Resource Development Council

RDC Testimony:
CS SB 21 - Oil and Gas Production Tax

Anchorage LIO
Before Senate Finance
Testimony provided by Carl Portman

March 6, 2013

Good afternoon. My name is Carl Portman and I am the Deputy Director of the Resource Development Council. I am here to express RDC’s support for meaningful oil production tax reform this session.

RDC is a diverse statewide business association comprised of members from the oil and gas, mining, timber, tourism, and fishing industries.

We have heard that Governor Parnell’s approach to oil production tax reform is a “give-way.” In our view, the real give-away is the oil stranded in the ground because we’re simply looking at maximizing short-term tax revenue at the expense of encouraging investment and new production.

Consider that since 2007 we have lost over 210 million barrels per day with a gross value at point of production of over $17 billion. If a less aggressive tax regime could cut our decline rate in half, over 8 billion new dollars would be circulating in our economy. We are giving away our future for short-term and clearly unsustainable tax revenue.

Some of the most vocal proponents of production tax reform among our members are from those not directly involved in the oil and gas industry. The business community is fearful what continued TAPS throughput decline will do to our economy as a whole.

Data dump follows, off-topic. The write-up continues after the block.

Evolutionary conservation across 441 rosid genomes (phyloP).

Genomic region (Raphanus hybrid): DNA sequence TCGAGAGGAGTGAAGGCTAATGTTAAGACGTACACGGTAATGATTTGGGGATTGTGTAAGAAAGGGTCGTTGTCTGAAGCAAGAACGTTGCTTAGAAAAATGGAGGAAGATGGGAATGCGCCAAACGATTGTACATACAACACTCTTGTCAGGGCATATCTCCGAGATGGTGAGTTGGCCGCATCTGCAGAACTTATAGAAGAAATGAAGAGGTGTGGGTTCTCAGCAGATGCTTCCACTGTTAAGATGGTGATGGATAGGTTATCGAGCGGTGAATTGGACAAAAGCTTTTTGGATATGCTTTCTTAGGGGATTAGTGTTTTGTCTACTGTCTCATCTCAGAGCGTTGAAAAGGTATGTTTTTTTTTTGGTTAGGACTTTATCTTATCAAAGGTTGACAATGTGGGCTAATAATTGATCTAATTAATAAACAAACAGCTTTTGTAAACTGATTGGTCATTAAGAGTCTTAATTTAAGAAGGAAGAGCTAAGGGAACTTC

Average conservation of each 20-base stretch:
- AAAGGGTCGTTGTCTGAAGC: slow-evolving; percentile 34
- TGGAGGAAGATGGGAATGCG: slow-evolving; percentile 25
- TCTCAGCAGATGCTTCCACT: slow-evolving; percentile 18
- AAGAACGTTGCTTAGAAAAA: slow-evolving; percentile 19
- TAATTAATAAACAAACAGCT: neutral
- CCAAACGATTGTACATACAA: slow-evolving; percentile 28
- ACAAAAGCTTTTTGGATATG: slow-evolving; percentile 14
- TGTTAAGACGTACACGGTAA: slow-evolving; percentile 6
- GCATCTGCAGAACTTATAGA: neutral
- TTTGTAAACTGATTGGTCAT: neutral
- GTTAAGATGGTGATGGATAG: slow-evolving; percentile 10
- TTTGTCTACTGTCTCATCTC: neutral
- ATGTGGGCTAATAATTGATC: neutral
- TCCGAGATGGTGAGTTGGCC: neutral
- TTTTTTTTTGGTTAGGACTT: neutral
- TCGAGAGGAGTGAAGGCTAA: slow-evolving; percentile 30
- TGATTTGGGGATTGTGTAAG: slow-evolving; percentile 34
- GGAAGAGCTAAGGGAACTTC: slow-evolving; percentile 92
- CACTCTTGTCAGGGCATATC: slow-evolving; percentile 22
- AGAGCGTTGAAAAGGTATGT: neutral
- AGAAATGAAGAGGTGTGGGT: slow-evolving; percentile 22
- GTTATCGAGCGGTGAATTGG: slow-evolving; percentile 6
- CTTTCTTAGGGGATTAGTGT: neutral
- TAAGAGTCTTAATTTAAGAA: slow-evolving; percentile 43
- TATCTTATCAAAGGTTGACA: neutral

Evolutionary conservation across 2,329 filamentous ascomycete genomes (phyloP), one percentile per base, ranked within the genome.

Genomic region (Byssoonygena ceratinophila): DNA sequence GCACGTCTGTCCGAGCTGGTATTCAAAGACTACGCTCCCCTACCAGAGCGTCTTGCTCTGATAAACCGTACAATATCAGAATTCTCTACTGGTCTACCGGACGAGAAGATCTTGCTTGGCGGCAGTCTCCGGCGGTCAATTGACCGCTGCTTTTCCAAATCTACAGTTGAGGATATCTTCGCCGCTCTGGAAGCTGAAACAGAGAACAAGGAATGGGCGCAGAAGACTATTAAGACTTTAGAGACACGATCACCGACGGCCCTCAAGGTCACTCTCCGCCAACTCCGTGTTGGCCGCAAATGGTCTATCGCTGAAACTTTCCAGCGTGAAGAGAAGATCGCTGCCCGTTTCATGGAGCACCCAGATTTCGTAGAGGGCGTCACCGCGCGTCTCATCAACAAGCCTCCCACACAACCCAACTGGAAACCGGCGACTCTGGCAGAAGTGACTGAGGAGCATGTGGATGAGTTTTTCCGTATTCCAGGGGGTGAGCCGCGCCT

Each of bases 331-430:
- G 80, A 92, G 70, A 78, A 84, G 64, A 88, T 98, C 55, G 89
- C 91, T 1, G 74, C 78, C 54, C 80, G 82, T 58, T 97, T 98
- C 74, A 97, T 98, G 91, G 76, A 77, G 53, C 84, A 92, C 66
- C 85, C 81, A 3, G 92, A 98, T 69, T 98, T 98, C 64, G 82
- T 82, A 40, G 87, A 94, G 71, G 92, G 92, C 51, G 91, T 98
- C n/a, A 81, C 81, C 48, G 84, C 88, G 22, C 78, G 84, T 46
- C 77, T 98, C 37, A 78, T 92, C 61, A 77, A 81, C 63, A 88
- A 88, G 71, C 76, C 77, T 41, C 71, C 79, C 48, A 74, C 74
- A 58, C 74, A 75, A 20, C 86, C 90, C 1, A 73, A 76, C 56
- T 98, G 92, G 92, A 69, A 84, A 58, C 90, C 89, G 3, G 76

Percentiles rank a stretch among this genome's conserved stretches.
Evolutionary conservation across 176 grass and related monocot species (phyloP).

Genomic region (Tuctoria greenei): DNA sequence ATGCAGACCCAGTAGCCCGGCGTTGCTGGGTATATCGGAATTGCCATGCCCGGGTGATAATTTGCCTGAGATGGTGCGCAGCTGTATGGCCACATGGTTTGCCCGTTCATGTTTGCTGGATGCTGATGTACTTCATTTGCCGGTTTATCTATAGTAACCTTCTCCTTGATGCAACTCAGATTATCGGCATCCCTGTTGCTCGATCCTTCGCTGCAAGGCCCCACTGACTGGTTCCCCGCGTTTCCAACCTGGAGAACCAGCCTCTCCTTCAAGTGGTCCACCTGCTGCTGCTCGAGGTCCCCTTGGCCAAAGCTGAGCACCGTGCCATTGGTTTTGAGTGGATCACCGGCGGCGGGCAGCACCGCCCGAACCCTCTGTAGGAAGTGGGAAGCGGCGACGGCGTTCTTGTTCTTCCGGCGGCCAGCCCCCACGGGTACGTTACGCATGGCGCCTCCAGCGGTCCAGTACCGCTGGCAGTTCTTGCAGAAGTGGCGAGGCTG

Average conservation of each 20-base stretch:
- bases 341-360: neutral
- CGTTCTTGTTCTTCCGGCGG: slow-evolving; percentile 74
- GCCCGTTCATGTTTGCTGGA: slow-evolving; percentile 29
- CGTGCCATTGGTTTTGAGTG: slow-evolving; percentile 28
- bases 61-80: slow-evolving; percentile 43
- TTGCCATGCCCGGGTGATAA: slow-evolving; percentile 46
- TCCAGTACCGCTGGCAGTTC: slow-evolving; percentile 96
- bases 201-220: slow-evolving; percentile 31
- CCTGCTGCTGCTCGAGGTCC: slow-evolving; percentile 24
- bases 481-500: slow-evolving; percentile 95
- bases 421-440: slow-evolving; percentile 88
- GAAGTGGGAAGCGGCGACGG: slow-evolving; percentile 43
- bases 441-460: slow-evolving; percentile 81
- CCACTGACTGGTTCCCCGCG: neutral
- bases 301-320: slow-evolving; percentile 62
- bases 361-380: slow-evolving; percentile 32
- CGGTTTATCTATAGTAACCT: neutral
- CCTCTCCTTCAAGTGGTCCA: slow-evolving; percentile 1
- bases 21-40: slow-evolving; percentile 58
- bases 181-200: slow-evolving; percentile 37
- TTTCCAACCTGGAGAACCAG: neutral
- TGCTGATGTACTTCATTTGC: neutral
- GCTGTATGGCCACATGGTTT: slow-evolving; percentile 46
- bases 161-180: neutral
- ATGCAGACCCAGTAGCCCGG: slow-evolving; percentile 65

The Governor has shown leadership in outlining his four guiding principles that we firmly support: fairness to Alaskans; encouraging new production; simplification and durability over the long term.

The discussion needs to be on how to encourage more production and a more long-term view. Taxing ourselves to prosperity is a poor strategy and will undermine future production and the health of the private sector, the foundation of Alaska’s economy. We remain concerned that the legislative process will result in a tax policy that is too timid and does not encourage the investment needed to stem the production decline.

There is an urgent need to compete, to stem the production decline, to increase investment. We need a tax policy that makes Alaska a compelling place to invest. Alaska needs to stand out from its competitors. The resources are in the ground, all we need is the right policy to get the oil into the pipe.

The committee substitute is a big step in the right direction and it is an improvement over existing tax policy. However, RDC does not believe the bill goes far enough in making Alaska stand above its competition. An average government take is not a good position to be in. I would urge the Committee to rely on what the consultants and investors have shared and take to heart what they consider the strengths and weaknesses in the bill. After all, it is the investor who will ultimately determine where to invest.

In concluding, I urge the committee to do sufficient due diligence to ensure the goals set out in the legislation are fully achieved. Thank you for your service and for this opportunity to testify.